Remission, Residual Symptoms, and Nonresponse in the Usual Treatment of Major Depression in Managed Clinical Practice. [CME]
J Clin Psychiatry 2003;64(4):397-402
© Copyright 2016 Physicians Postgraduate Press, Inc.
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Background: Although published guidelines
recommend the continuation of treatment for depression until full
remission of symptoms and restoration of functioning, little is
known about how often remission is achieved in usual practice and
the precipitants of treatment termination when treatment outcome
has not been optimal.
Method: A naturalistic study design examined
1859 patients receiving treatment for DSM-III-R major depression
between 1995 and 1997 in the national provider network of a
managed behavioral health organization (MBHO). Symptom and
impairment ratings by clinicians were used to group patients into
full remission, partial remission, and no response. Claims data
were used to characterize treatment and identify comorbid medical
Results: According to clinician ratings,
approximately 27% to 39% of patients achieved full remission.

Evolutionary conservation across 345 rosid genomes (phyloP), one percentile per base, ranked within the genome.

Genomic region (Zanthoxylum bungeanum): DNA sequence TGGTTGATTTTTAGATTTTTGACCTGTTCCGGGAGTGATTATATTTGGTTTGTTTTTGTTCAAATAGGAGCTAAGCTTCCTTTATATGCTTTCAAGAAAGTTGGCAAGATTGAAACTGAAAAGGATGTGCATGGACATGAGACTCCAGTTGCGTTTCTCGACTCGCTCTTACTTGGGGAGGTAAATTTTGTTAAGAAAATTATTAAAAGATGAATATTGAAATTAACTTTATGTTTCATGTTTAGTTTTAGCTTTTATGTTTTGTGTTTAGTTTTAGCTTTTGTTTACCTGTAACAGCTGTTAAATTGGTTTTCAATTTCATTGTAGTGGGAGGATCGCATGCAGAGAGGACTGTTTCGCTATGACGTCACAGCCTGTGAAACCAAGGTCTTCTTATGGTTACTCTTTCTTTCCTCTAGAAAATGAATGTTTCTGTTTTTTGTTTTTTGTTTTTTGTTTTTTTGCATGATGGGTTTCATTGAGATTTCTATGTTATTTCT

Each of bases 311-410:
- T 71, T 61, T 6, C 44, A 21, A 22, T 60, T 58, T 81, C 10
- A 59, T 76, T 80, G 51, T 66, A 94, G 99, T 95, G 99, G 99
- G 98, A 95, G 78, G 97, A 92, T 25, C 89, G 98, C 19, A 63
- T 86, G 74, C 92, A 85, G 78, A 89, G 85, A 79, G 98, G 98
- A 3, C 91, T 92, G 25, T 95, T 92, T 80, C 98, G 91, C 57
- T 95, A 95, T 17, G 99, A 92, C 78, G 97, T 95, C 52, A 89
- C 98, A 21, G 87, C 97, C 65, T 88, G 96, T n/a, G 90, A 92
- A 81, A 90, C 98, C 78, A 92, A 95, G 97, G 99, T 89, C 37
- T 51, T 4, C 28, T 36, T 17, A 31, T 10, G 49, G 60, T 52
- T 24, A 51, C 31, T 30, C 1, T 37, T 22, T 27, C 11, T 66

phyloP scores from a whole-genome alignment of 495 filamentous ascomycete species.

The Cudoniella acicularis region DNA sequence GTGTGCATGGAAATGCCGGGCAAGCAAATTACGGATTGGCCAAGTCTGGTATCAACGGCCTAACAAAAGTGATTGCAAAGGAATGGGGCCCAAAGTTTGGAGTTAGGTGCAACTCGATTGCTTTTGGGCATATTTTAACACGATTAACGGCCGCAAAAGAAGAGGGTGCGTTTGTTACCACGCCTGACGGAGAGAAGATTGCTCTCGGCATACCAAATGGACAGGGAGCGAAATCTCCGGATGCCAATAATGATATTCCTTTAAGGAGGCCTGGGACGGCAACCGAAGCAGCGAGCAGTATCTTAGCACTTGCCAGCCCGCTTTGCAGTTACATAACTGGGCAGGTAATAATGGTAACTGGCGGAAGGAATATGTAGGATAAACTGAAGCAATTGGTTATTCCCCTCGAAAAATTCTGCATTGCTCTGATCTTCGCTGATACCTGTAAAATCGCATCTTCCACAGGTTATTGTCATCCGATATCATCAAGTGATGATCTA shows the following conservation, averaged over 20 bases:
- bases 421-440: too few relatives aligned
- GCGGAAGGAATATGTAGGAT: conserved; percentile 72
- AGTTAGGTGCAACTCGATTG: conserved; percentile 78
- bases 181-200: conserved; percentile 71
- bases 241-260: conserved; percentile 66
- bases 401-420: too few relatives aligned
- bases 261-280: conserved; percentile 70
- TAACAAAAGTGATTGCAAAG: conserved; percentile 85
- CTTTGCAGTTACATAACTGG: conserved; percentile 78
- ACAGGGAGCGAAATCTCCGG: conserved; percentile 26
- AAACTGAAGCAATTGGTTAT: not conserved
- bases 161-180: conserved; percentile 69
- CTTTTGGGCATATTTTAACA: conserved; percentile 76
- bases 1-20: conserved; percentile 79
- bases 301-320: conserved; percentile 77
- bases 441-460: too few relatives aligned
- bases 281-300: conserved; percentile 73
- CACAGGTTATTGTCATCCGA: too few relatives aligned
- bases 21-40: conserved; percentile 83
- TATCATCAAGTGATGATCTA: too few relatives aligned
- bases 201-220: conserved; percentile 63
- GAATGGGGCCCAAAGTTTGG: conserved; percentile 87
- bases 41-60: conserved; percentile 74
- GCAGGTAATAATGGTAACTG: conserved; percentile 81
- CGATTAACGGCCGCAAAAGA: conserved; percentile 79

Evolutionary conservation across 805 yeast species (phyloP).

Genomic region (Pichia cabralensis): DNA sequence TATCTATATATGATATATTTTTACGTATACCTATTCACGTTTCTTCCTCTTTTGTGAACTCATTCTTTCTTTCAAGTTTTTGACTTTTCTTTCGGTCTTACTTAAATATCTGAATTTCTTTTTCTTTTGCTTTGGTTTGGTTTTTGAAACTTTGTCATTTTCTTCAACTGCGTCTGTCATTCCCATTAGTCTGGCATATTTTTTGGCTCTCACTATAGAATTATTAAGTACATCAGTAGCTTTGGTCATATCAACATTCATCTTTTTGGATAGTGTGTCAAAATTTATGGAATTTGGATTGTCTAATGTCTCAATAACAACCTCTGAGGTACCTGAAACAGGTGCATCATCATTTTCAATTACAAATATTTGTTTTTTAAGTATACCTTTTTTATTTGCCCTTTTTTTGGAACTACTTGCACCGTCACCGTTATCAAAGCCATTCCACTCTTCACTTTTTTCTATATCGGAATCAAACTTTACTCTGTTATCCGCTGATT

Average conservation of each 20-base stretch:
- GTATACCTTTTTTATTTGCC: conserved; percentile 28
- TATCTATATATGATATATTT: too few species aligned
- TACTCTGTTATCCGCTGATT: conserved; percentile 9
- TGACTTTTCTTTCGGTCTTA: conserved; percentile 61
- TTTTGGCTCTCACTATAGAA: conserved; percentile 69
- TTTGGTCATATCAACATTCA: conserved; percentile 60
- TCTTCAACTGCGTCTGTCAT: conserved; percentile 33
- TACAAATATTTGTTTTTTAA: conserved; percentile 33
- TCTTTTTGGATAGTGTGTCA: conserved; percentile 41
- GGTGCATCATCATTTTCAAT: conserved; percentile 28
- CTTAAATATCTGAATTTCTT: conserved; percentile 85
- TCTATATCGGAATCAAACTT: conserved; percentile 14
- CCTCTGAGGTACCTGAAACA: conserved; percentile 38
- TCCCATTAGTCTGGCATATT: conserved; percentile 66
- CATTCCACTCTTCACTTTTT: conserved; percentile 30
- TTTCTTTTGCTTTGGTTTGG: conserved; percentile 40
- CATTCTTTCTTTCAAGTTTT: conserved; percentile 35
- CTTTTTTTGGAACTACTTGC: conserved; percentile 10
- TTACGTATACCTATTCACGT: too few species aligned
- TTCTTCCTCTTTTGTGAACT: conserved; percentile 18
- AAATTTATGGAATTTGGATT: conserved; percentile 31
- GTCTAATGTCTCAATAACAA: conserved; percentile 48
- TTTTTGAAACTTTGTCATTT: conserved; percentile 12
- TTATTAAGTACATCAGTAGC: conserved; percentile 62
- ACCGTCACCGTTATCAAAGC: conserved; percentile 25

Medical and substance use comorbidity and hospital admission were
more common in those with a partial response to treatment. Only
half of patients without a treatment response received a trial of
medication during their treatment. Patient choice was the most
common reason for termination of treatment, although nearly 40%
of clinicians concurred with patients' decisions even when
symptoms had not improved.
Conclusion: Although rates of full remission
were comparable to those in clinical trials of antidepressants,
results suggest that clinicians may fail to recommend
continuation and maintenance treatment consistent with best
practice guidelines and that unsuccessful treatment often does
not include antidepressant medication.